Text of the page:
Jephthah is a great man of faith – a “mighty man of valor” and a great deliverer and ruler over Israel. So great, in fact, that he finds himself placed among the likes of Moses, King David, and even Abraham in Hebrews’ hall of the faithful. So great! And yet we hardly ever talk about him. In fact, I would challenge you to scan the list of people in Hebrews 11 and find a name that is less familiar than Jephthah’s. See?
Now perhaps his account has simply been squeezed out of our Sunday School curriculums by the many colorful stories that surround it (“tell me the one about Samson and the jawbone, again”). But I suspect that we are also loathe to delve into the story because of that awkward bit about offering up his daughter as a burnt offering to God.
If you don’t remember the story, I’d encourage you to shut down your device and dig out your Bible. Read Judges 10:6 to 12:15 and meet me back here in ten.
In a nutshell
Hey, welcome back. To sum up, Jephthah is a might man of valor, but he’s also the son of a prostitute. His brothers want nothing to do with him at first but when the Ammonites come around and start harassing them, well, a mighty man sounds like just the thing. After that, there’s some back and forth between Jephthah and the elders, then Jephthah and the king of Ammon, until finally the battle lines are formed. But before riding out to meet his foe, Jephthah makes this vow to the Lord:
If You will indeed deliver the people of Ammon into my hands, then it will be that whatever comes out of the doors of my house to meet me, when I return in peace from the people of Ammon, shall surely be the Lord’s, and I will offer it up as a burnt offering.
~ Judges 11:31
I’m not sure who or what Jephthah expected to come out of his house to meet him when he returned from the battle, but unfortunately for him (and particularly for her), it was his daughter. And verse 39 tells us that “he carried out his vow with her which he had vowed.” Ouch.
What happened here? Did Jephthah just kill his daughter?
Well…I don’t know. Not with any certainty, at any rate. Scholars have argued over this point for hundreds of years. But I’d like to present three reasons why he may have done it (this article), followed by six reasons why he may not have (next article). Most of these are mere observations from the text. Two points are based on translations from the Hebrew for which the British Rabbi Jonathan Magonet was a help to me.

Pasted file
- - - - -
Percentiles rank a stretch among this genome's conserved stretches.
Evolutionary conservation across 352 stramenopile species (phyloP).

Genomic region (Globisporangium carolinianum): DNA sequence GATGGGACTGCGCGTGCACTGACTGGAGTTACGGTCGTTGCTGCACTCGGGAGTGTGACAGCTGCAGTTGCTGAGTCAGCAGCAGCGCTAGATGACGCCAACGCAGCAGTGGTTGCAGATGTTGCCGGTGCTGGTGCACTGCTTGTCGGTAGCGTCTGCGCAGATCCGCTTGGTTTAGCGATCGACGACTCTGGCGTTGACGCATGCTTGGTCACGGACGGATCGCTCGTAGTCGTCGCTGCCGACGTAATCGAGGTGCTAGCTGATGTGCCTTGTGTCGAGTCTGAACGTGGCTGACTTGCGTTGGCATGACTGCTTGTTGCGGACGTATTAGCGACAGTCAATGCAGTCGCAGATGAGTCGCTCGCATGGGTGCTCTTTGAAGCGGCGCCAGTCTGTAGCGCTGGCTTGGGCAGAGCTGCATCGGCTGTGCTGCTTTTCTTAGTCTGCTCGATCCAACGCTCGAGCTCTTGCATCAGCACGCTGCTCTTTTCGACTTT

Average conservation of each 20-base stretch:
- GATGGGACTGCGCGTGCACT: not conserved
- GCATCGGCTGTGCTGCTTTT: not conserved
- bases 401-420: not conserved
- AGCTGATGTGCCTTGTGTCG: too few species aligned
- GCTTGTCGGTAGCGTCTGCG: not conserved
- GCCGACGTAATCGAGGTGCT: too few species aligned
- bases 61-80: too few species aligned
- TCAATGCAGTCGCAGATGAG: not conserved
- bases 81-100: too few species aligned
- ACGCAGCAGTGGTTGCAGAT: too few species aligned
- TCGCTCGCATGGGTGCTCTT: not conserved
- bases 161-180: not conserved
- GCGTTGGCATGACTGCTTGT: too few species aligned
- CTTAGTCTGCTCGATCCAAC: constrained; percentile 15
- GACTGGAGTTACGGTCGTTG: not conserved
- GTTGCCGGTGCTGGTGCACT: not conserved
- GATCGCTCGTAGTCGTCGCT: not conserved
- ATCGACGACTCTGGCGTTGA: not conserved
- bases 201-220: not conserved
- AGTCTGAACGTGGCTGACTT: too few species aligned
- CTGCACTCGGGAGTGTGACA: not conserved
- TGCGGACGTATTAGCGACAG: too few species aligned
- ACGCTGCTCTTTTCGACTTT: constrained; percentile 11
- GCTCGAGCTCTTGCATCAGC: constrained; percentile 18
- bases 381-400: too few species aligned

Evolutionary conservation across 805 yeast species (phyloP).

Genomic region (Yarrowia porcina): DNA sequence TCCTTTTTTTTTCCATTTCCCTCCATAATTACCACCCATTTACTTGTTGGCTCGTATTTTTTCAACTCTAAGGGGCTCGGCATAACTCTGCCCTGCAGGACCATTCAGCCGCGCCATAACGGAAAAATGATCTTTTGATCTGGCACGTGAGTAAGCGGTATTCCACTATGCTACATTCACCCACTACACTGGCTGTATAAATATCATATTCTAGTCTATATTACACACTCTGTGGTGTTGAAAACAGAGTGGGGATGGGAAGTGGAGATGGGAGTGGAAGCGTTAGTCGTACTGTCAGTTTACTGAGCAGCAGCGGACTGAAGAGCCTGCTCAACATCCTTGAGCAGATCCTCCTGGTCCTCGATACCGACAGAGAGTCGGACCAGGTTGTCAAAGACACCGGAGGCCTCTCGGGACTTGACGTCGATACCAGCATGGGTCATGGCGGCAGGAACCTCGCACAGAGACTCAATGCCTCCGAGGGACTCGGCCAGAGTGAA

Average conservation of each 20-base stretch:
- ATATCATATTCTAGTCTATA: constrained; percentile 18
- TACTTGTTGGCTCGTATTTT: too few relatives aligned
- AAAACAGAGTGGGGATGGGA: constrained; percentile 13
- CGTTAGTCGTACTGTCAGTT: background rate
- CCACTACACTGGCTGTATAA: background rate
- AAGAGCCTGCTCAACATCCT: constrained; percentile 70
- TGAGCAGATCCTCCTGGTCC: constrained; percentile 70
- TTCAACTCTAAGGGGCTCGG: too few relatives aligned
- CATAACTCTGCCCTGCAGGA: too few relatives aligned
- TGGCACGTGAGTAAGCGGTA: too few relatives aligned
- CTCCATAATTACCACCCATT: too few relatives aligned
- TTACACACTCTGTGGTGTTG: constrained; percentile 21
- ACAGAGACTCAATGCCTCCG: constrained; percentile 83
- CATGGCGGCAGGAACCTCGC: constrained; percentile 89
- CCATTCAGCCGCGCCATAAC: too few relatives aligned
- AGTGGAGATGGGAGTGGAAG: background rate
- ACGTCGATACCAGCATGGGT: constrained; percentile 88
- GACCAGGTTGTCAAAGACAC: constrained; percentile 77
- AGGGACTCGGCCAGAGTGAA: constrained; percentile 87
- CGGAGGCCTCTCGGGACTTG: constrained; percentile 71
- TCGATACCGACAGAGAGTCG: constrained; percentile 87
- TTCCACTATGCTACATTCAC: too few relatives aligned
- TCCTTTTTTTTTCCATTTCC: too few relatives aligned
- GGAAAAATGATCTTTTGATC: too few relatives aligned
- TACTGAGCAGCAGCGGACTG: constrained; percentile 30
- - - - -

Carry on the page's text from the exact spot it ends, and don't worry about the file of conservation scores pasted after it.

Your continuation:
Three reasons why Jephthah may have killed his daughter:
1.The straightforward reading of the text: There is much to be said for avoiding mental gymnastics and letting scripture speak for itself. In Judges 11, Jephthah makes a vow and then he carries it out, with all of it’s heartbreaking implications. Pretty simple. And it seems to fit with everyone’s reactions – Jephthah tears his robes, his daughter bewails her virginity and the daughters of Israel lament. Case closed.
2. The culture of the day: Scholars will point out that this was a particularly barbaric time in Israel’s history and that all sorts of terrible things were going on all around them. Perhaps the children of Israel were desensitized and less repulsed by human sacrifice than they were at more civilized times.
3. Her insistence: It’s Jephthah’s daughter who insists that Jephthah carries out his vow. “Do to me according to what has gone out of your mouth.” This voluntary insistence makes this less of a human sacrifice and more a type of martyrdom. Maybe that sits better with you?
In the second half of this article, we’ll discuss six reasons why Jephthah may not have offered his daughter up as a burnt offering.
In the end, the text is not completely clear on Jephthah’s daughter’s fate. It does not describe a flame or an altar or offer any alternative outcome. Whatever it was, it appears from the text that she was a willing participant and that her faith was at least as great as her father’s. She paid a terrible cost for Israel’s victory, and so did Jephthah.
When we read this story and respond with heartbreak or even nausea, it can help us to enter into the emotions of another great offering. Jesus’ death was the sacrifice that secured our great victory over sin, death and hell, promised since before the world began.